New World Bank president David Malpass said on Tuesday he would not alter the lender’s commitment to fight climate change, but pledged to step up its anti-poverty mission and to evolve the bank’s relationship with China.
Malpass, who started at the Bank on Tuesday, was nominated by US president Donald Trump. Some development professionals feared that he would pursue Trump’s ‘America First’ agenda at the bank by resuming financing for coal power projects and pressuring China.
But Malpass told reporters that he will pursue the World Bank’s climate change goals, including its previous decision to withdraw from coal power funding. He called climate change a ‘key problem’ facing many of the world’s developing countries.
‘The board and the governors have established a policy on that. I don’t expect a change in that policy,’ Malpass said,
A long-time finance executive, economist and government development official, Malpass most recently served as the US Treasury’s undersecretary for international affairs. He helped negotiate a $13 billion capital increase for the World Bank last year.
That refunding included requirements that the bank shift lending away from middle-income countries including China toward lower-income countries.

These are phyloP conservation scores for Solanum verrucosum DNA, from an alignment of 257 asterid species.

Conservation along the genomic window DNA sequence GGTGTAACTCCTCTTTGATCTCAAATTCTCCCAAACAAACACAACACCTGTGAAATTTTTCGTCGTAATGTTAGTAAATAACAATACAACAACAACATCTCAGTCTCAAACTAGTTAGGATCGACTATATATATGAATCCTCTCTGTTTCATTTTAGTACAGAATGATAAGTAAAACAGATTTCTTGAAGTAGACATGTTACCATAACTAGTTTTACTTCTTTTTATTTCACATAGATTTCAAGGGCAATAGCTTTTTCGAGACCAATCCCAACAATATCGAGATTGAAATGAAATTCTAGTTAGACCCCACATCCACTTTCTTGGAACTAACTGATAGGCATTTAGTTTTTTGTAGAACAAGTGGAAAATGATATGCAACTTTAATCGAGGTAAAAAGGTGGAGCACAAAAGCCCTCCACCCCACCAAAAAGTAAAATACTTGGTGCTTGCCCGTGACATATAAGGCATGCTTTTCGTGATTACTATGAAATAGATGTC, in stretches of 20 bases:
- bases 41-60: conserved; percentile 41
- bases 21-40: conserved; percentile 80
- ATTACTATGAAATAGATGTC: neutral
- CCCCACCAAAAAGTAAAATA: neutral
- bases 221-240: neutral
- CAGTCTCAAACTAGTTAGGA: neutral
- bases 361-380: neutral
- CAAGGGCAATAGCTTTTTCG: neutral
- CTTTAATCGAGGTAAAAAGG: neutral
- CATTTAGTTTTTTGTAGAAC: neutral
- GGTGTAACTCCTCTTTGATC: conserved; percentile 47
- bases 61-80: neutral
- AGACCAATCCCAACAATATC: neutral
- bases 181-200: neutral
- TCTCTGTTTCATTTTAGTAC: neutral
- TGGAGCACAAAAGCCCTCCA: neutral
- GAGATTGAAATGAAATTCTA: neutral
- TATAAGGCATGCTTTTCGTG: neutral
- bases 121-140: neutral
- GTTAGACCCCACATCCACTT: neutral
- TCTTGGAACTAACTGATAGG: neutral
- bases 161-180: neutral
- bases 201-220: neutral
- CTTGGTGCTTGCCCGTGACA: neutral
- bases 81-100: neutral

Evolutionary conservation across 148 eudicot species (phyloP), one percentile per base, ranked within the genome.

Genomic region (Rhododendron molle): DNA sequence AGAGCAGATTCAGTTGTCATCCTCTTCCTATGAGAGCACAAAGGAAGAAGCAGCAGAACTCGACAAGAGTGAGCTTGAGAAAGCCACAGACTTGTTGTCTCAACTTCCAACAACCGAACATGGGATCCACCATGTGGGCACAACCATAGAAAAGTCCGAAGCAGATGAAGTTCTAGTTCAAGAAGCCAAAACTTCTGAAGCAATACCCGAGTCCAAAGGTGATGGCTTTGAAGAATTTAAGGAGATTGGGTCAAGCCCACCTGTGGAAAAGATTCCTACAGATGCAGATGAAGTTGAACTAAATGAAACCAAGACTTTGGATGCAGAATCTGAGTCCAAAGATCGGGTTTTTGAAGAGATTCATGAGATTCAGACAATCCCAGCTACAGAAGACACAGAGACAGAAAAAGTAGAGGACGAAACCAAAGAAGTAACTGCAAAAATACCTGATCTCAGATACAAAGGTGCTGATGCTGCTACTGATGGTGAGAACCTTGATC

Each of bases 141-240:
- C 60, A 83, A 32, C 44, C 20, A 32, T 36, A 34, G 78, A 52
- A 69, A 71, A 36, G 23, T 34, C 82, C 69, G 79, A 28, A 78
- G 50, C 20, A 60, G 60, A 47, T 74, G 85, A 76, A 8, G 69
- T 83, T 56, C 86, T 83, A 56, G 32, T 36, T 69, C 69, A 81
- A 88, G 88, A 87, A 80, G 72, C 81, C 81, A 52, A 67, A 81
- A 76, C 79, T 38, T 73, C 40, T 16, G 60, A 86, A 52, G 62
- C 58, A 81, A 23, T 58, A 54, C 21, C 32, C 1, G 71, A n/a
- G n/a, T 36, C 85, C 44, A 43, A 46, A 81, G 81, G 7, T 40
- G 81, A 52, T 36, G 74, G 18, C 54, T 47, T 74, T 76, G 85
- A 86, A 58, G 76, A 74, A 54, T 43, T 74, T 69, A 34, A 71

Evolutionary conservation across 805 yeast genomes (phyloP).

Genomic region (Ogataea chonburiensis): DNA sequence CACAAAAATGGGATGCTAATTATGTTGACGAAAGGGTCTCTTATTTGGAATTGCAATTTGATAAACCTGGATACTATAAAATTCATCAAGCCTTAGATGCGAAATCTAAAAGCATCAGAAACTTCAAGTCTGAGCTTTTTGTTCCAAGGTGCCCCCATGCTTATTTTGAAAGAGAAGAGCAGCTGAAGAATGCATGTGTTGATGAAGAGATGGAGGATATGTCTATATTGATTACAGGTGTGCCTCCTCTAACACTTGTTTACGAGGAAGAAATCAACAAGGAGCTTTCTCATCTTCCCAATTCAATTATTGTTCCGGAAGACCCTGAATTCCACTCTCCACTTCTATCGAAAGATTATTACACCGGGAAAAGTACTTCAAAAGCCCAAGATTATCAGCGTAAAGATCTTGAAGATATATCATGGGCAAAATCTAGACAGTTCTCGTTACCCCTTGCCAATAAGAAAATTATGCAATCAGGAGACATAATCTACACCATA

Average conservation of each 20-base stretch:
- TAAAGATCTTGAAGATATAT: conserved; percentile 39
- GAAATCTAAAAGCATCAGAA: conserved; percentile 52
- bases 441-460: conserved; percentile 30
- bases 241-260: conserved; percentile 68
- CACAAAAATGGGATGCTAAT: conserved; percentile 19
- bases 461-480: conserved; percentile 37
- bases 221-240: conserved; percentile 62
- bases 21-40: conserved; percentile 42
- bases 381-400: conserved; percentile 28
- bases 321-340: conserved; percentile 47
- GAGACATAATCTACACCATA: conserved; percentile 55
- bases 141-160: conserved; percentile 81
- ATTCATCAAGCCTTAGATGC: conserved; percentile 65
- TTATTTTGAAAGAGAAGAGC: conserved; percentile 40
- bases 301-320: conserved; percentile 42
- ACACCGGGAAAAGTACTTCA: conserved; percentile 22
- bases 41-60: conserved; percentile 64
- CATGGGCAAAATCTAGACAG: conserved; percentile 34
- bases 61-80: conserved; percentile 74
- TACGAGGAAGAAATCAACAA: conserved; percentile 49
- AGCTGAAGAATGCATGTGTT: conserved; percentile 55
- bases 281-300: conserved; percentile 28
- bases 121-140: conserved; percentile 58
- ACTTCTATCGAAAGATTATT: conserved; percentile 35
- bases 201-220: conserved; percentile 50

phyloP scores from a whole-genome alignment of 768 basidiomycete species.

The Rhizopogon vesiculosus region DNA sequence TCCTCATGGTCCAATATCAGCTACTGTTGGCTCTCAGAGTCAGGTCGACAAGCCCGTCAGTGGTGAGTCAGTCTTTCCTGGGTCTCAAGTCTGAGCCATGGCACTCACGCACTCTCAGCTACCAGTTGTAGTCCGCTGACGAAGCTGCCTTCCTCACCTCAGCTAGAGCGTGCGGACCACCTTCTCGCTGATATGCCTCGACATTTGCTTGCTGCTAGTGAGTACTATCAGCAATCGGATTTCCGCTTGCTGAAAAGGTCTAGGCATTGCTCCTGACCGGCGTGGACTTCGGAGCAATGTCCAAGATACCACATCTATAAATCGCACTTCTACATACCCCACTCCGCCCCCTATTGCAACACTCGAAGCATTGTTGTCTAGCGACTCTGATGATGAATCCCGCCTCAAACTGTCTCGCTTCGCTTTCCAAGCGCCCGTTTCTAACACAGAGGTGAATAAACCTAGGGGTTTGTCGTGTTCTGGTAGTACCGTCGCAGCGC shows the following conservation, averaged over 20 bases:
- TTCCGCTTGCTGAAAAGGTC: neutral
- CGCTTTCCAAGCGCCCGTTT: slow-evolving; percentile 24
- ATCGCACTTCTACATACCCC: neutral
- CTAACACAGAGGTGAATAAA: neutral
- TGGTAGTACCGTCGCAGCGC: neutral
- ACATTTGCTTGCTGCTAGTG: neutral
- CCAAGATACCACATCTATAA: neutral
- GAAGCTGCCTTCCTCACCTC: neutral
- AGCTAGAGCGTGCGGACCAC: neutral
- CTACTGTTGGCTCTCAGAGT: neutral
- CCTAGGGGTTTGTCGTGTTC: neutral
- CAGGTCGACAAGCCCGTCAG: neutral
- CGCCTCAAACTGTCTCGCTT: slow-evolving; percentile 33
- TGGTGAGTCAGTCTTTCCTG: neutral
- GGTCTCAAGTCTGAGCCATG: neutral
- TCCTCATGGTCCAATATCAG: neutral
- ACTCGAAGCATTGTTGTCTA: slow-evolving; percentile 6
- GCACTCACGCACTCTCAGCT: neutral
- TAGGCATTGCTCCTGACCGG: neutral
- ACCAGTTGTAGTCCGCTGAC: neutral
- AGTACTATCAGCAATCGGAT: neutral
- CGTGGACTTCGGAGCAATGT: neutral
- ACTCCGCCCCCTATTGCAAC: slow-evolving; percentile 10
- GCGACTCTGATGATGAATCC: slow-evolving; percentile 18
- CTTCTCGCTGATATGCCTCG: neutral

Malpass at the time was highly critical of China’s continued borrowing from the World Bank and of Beijing’s Belt and Road initiative. But he said on Tuesday that new lending to Chinese projects was already declining and the relationship would shift toward one of increased contributions to the bank and sharing of expertise.
‘That means an evolution where they are much less of a borrower, and they have more to offer in terms of their participation in capital increases, their participation in IDA, where China has been ramping up its contributions,’ he said, referring to the International Development Association, the World Bank’s fund for the poorest countries.
He said he would work with China to boost the standards of its development projects with more debt transparency and open procurement standards.
His view on China contrasted those of US treasury secretary Steven Mnuchin, who told lawmakers that Malpass’ presence at the World Bank would help the United States compete with China’s Belt and Road initiative. That programme entails hundreds of billions of dollars in infrastructure development and investment by China in about 65 countries with an emphasis on transportation routes.
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